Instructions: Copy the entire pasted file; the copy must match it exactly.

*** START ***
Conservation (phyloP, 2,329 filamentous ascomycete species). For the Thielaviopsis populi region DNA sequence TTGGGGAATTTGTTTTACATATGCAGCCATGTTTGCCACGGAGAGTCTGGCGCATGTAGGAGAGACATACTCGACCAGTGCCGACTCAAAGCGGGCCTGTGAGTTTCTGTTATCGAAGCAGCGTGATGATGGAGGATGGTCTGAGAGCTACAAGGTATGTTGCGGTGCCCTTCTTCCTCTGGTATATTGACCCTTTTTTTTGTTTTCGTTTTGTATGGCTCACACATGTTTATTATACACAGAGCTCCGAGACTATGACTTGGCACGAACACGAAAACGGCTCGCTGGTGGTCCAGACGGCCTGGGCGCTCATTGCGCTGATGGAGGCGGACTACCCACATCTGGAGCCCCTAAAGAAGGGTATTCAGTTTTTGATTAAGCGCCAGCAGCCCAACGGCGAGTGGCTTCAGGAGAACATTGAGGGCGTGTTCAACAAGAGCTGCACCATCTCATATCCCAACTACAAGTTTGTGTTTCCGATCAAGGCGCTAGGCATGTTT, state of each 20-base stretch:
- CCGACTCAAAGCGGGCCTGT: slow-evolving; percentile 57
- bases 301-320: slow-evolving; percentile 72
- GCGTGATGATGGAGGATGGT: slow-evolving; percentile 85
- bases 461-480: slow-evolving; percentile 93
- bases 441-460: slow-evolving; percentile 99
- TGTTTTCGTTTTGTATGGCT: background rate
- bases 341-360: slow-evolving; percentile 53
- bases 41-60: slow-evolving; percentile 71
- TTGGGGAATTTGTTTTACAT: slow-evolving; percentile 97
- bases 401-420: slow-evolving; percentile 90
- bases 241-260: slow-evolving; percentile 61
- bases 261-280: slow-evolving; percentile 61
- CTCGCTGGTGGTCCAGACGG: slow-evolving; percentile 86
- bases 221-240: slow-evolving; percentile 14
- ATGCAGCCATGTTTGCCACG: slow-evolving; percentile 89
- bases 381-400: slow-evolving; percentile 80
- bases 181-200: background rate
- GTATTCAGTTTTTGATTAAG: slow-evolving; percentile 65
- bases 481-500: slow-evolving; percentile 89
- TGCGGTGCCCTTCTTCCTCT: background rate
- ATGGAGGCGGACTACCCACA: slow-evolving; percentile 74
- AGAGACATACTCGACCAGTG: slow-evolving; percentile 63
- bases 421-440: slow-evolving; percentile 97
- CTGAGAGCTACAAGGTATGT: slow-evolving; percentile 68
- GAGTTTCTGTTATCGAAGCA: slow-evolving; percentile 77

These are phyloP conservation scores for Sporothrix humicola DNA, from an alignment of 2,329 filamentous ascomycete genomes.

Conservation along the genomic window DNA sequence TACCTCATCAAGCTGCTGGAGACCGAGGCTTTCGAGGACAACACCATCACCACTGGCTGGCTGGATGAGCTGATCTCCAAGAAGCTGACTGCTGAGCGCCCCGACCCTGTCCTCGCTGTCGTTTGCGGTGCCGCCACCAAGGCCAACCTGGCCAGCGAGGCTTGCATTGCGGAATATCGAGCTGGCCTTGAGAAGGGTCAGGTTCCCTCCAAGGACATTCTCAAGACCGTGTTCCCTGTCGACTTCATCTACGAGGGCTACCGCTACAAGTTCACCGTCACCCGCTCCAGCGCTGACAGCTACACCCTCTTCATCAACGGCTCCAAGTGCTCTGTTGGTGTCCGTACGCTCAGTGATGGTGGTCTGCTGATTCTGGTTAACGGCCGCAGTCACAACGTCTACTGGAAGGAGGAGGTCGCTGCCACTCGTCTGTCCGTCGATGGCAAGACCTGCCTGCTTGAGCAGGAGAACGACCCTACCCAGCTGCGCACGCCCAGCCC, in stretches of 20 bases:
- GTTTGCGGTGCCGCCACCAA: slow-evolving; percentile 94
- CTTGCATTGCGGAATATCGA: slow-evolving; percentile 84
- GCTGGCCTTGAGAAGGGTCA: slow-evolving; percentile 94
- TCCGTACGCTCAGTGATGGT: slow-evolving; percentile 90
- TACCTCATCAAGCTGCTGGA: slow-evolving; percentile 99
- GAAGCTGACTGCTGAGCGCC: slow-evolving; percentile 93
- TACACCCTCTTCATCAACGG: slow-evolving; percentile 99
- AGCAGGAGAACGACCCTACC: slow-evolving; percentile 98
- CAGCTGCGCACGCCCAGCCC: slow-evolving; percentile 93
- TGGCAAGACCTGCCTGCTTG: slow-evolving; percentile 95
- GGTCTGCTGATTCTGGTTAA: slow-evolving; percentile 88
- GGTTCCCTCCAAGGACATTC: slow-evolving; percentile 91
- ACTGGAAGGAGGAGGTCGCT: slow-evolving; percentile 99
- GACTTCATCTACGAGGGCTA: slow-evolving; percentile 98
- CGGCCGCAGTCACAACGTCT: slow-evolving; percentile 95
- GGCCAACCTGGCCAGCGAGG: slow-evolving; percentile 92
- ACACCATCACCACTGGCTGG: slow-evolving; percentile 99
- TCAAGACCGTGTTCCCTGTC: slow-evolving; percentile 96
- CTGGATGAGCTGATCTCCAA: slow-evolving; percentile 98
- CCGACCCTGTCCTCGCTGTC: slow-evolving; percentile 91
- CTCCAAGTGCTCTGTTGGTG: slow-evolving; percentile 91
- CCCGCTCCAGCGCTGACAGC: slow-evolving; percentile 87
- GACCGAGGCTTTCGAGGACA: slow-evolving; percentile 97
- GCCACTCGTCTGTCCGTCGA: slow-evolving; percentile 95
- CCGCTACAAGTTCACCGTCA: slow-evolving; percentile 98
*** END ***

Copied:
Conservation (phyloP, 2,329 filamentous ascomycete species). For the Thielaviopsis populi region DNA sequence TTGGGGAATTTGTTTTACATATGCAGCCATGTTTGCCACGGAGAGTCTGGCGCATGTAGGAGAGACATACTCGACCAGTGCCGACTCAAAGCGGGCCTGTGAGTTTCTGTTATCGAAGCAGCGTGATGATGGAGGATGGTCTGAGAGCTACAAGGTATGTTGCGGTGCCCTTCTTCCTCTGGTATATTGACCCTTTTTTTTGTTTTCGTTTTGTATGGCTCACACATGTTTATTATACACAGAGCTCCGAGACTATGACTTGGCACGAACACGAAAACGGCTCGCTGGTGGTCCAGACGGCCTGGGCGCTCATTGCGCTGATGGAGGCGGACTACCCACATCTGGAGCCCCTAAAGAAGGGTATTCAGTTTTTGATTAAGCGCCAGCAGCCCAACGGCGAGTGGCTTCAGGAGAACATTGAGGGCGTGTTCAACAAGAGCTGCACCATCTCATATCCCAACTACAAGTTTGTGTTTCCGATCAAGGCGCTAGGCATGTTT, state of each 20-base stretch:
- CCGACTCAAAGCGGGCCTGT: slow-evolving; percentile 57
- bases 301-320: slow-evolving; percentile 72
- GCGTGATGATGGAGGATGGT: slow-evolving; percentile 85
- bases 461-480: slow-evolving; percentile 93
- bases 441-460: slow-evolving; percentile 99
- TGTTTTCGTTTTGTATGGCT: background rate
- bases 341-360: slow-evolving; percentile 53
- bases 41-60: slow-evolving; percentile 71
- TTGGGGAATTTGTTTTACAT: slow-evolving; percentile 97
- bases 401-420: slow-evolving; percentile 90
- bases 241-260: slow-evolving; percentile 61
- bases 261-280: slow-evolving; percentile 61
- CTCGCTGGTGGTCCAGACGG: slow-evolving; percentile 86
- bases 221-240: slow-evolving; percentile 14
- ATGCAGCCATGTTTGCCACG: slow-evolving; percentile 89
- bases 381-400: slow-evolving; percentile 80
- bases 181-200: background rate
- GTATTCAGTTTTTGATTAAG: slow-evolving; percentile 65
- bases 481-500: slow-evolving; percentile 89
- TGCGGTGCCCTTCTTCCTCT: background rate
- ATGGAGGCGGACTACCCACA: slow-evolving; percentile 74
- AGAGACATACTCGACCAGTG: slow-evolving; percentile 63
- bases 421-440: slow-evolving; percentile 97
- CTGAGAGCTACAAGGTATGT: slow-evolving; percentile 68
- GAGTTTCTGTTATCGAAGCA: slow-evolving; percentile 77

These are phyloP conservation scores for Sporothrix humicola DNA, from an alignment of 2,329 filamentous ascomycete genomes.

Conservation along the genomic window DNA sequence TACCTCATCAAGCTGCTGGAGACCGAGGCTTTCGAGGACAACACCATCACCACTGGCTGGCTGGATGAGCTGATCTCCAAGAAGCTGACTGCTGAGCGCCCCGACCCTGTCCTCGCTGTCGTTTGCGGTGCCGCCACCAAGGCCAACCTGGCCAGCGAGGCTTGCATTGCGGAATATCGAGCTGGCCTTGAGAAGGGTCAGGTTCCCTCCAAGGACATTCTCAAGACCGTGTTCCCTGTCGACTTCATCTACGAGGGCTACCGCTACAAGTTCACCGTCACCCGCTCCAGCGCTGACAGCTACACCCTCTTCATCAACGGCTCCAAGTGCTCTGTTGGTGTCCGTACGCTCAGTGATGGTGGTCTGCTGATTCTGGTTAACGGCCGCAGTCACAACGTCTACTGGAAGGAGGAGGTCGCTGCCACTCGTCTGTCCGTCGATGGCAAGACCTGCCTGCTTGAGCAGGAGAACGACCCTACCCAGCTGCGCACGCCCAGCCC, in stretches of 20 bases:
- GTTTGCGGTGCCGCCACCAA: slow-evolving; percentile 94
- CTTGCATTGCGGAATATCGA: slow-evolving; percentile 84
- GCTGGCCTTGAGAAGGGTCA: slow-evolving; percentile 94
- TCCGTACGCTCAGTGATGGT: slow-evolving; percentile 90
- TACCTCATCAAGCTGCTGGA: slow-evolving; percentile 99
- GAAGCTGACTGCTGAGCGCC: slow-evolving; percentile 93
- TACACCCTCTTCATCAACGG: slow-evolving; percentile 99
- AGCAGGAGAACGACCCTACC: slow-evolving; percentile 98
- CAGCTGCGCACGCCCAGCCC: slow-evolving; percentile 93
- TGGCAAGACCTGCCTGCTTG: slow-evolving; percentile 95
- GGTCTGCTGATTCTGGTTAA: slow-evolving; percentile 88
- GGTTCCCTCCAAGGACATTC: slow-evolving; percentile 91
- ACTGGAAGGAGGAGGTCGCT: slow-evolving; percentile 99
- GACTTCATCTACGAGGGCTA: slow-evolving; percentile 98
- CGGCCGCAGTCACAACGTCT: slow-evolving; percentile 95
- GGCCAACCTGGCCAGCGAGG: slow-evolving; percentile 92
- ACACCATCACCACTGGCTGG: slow-evolving; percentile 99
- TCAAGACCGTGTTCCCTGTC: slow-evolving; percentile 96
- CTGGATGAGCTGATCTCCAA: slow-evolving; percentile 98
- CCGACCCTGTCCTCGCTGTC: slow-evolving; percentile 91
- CTCCAAGTGCTCTGTTGGTG: slow-evolving; percentile 91
- CCCGCTCCAGCGCTGACAGC: slow-evolving; percentile 87
- GACCGAGGCTTTCGAGGACA: slow-evolving; percentile 97
- GCCACTCGTCTGTCCGTCGA: slow-evolving; percentile 95
- CCGCTACAAGTTCACCGTCA: slow-evolving; percentile 98